ON September 27, 1968 at the Shaftesbury Theatre, London, Hair opened.

It was a significant date as the opening night was delayed until the abolition of theatre censorship that year as the show included nudity and profanity.

It ran for 1,997 performances, only closing when the theatre’s roof collapsed in July.

This was said to be due to vibrations from the loud rock music.

Labeled The American Tribal LoveRock Musical it was a product of hippie counterculture, drugs and sexual revolution of the late 1960s and the antiVietnam War peace movement.

In the opening number we are told that the show is a museum of the 60s and like all good museums there are prize exhibits and lesser ones.

Here the music takes the prize whilst its book is the weak link – often incoherent, childish and unfunny.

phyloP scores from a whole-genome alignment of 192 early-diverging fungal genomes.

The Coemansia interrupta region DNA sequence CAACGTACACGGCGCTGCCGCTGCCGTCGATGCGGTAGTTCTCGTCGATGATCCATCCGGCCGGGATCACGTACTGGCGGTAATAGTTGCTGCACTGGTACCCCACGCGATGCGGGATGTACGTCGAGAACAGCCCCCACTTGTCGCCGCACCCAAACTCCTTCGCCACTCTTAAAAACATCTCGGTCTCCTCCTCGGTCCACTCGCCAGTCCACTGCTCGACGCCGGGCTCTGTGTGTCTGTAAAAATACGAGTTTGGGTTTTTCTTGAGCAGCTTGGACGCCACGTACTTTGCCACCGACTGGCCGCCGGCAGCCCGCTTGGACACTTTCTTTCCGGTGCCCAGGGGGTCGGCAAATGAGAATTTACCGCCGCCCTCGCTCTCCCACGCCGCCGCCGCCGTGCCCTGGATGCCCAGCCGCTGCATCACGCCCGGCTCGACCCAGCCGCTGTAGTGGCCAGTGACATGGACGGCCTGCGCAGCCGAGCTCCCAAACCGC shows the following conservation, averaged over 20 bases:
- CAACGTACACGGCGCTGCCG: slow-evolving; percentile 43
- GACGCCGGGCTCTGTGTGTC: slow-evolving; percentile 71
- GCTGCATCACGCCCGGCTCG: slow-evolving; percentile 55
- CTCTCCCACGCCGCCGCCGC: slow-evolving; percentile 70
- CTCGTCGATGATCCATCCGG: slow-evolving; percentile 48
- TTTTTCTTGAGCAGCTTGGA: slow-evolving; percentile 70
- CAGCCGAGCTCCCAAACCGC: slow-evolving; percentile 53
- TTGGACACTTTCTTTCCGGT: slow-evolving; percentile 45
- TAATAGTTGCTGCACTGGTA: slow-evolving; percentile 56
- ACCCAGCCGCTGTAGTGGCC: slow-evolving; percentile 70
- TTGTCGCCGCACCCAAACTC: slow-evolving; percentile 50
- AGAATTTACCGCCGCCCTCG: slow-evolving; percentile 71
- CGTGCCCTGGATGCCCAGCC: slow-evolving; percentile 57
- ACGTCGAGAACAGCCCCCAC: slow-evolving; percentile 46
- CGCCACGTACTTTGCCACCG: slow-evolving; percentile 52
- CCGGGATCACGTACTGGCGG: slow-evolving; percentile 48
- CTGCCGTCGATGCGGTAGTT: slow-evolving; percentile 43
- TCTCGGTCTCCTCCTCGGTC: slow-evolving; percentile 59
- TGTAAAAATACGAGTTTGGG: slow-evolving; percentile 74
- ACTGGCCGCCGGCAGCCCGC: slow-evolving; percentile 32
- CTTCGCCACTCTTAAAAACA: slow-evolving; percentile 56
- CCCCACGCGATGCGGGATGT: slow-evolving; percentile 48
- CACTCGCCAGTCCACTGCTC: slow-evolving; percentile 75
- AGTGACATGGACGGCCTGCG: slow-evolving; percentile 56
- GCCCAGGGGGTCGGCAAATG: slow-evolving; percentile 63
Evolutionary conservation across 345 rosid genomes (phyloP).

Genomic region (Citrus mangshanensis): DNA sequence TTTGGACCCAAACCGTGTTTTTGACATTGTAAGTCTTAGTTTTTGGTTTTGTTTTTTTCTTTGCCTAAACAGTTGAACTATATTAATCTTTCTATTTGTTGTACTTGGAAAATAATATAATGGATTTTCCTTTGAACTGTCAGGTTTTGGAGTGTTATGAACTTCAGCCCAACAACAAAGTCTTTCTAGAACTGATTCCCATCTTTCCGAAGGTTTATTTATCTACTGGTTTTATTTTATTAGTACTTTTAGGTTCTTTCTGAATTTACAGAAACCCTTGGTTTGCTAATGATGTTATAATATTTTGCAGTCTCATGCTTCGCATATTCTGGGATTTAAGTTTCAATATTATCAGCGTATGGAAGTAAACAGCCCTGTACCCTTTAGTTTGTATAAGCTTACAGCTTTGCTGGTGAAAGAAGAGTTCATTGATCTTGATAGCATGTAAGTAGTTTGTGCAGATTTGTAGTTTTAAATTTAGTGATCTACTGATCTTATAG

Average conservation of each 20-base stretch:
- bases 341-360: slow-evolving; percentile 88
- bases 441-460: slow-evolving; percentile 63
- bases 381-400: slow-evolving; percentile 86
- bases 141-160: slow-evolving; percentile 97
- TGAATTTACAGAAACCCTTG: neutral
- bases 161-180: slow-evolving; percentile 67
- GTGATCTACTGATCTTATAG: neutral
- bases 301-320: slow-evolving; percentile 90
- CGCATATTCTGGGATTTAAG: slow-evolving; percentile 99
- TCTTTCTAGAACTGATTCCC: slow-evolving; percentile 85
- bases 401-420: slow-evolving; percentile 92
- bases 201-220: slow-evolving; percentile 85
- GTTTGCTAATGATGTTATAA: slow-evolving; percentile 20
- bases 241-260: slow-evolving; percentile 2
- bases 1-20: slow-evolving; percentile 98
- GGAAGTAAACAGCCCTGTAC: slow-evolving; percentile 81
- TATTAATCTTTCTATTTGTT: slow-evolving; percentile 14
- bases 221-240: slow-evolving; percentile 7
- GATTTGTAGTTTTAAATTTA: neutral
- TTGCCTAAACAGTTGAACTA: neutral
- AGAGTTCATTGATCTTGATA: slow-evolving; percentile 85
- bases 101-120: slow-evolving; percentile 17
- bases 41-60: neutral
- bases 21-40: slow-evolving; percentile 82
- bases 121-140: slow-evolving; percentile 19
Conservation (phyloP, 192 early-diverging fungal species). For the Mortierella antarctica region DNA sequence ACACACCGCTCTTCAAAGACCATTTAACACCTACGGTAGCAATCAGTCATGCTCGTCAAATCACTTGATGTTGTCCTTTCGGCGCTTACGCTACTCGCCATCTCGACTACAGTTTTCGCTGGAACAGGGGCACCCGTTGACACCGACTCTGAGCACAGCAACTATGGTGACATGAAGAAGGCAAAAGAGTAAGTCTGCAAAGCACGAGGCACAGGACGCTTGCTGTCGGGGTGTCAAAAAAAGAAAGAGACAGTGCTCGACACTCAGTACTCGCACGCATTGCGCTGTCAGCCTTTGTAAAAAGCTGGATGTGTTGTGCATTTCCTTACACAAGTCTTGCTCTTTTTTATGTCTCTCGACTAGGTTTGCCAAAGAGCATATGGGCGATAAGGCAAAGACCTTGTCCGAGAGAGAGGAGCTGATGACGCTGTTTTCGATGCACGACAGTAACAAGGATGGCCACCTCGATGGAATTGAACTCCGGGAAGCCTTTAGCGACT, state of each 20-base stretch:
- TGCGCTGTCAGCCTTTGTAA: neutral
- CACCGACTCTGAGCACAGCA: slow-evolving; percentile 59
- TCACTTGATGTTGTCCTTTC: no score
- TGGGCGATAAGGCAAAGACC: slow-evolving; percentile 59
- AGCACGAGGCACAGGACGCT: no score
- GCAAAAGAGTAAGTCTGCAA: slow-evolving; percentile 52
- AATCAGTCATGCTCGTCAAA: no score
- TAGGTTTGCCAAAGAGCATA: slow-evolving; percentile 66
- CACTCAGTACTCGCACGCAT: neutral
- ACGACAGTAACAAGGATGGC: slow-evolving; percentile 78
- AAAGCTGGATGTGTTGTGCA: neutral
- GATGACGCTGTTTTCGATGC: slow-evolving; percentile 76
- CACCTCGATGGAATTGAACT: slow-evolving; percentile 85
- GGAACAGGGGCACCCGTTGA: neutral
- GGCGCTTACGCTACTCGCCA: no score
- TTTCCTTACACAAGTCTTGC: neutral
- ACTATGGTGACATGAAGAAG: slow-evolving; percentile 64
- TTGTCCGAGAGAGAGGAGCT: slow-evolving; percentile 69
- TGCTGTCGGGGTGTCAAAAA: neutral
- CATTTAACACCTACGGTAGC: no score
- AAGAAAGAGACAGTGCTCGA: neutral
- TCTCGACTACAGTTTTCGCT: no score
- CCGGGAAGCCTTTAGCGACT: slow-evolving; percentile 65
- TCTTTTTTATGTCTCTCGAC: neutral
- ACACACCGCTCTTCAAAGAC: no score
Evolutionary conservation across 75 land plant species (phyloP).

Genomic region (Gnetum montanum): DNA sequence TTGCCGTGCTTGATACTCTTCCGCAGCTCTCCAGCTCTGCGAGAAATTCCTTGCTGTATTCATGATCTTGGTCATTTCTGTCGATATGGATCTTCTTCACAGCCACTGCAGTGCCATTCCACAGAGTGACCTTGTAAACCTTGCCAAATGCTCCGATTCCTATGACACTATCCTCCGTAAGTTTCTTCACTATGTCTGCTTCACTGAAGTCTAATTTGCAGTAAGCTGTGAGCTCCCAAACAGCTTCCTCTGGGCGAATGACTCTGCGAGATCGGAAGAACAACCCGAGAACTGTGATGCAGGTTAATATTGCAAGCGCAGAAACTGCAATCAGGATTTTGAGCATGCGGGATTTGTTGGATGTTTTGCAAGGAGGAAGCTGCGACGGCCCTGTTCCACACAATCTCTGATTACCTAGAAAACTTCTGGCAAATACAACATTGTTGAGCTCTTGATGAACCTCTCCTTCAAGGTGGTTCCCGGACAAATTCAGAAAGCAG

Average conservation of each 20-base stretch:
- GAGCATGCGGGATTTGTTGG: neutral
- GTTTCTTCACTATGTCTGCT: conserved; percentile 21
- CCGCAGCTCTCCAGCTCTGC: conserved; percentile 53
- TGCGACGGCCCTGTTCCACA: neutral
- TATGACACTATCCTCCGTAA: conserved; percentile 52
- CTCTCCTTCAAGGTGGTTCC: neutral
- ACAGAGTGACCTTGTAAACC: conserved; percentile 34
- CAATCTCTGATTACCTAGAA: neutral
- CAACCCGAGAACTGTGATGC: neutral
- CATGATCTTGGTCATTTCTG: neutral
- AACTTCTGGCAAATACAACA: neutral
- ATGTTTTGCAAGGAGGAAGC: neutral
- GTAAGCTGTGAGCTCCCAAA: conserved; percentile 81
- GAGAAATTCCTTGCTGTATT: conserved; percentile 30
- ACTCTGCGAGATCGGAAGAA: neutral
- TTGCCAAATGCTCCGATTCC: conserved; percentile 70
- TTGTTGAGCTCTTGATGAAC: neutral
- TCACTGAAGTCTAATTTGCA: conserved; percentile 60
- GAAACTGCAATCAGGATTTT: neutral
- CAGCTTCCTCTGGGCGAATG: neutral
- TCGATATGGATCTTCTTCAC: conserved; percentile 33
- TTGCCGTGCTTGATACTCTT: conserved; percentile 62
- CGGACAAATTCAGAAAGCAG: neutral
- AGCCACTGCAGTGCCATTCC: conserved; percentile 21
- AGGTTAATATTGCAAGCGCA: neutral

Also the show is far too long and in need of drastic trimming.

These criticisms are limited to the writing and in no way can it be aimed at the cast who all give knock-out performances.

The quality and power of the singing is outstanding. Great anthems, like Aquarius, Ain’t Got No, Hair, I Got Life, Good Morning Starshine and Let The Sunshine In, are all rolled out with enormous vitality against a backdrop of continually changing psychedelic projections.

With such a large talented cast only a few can be singled out.

Andrew Carn and Josh Hanson give excellent, contrasting portrayals as Berger and Claude – one the leader full of bravado who burns hid draft card, the other a dreamer who accepts his army call-up with its fatal consequences.

Lucia Romero Clark, Abbi Crawford and the comical Zoe Saunders also stand out.

The six-piece orchestra, clad in Sergeant Pepper coats, produces glorious loud rock music which luckily does no damage to the Old Market roof.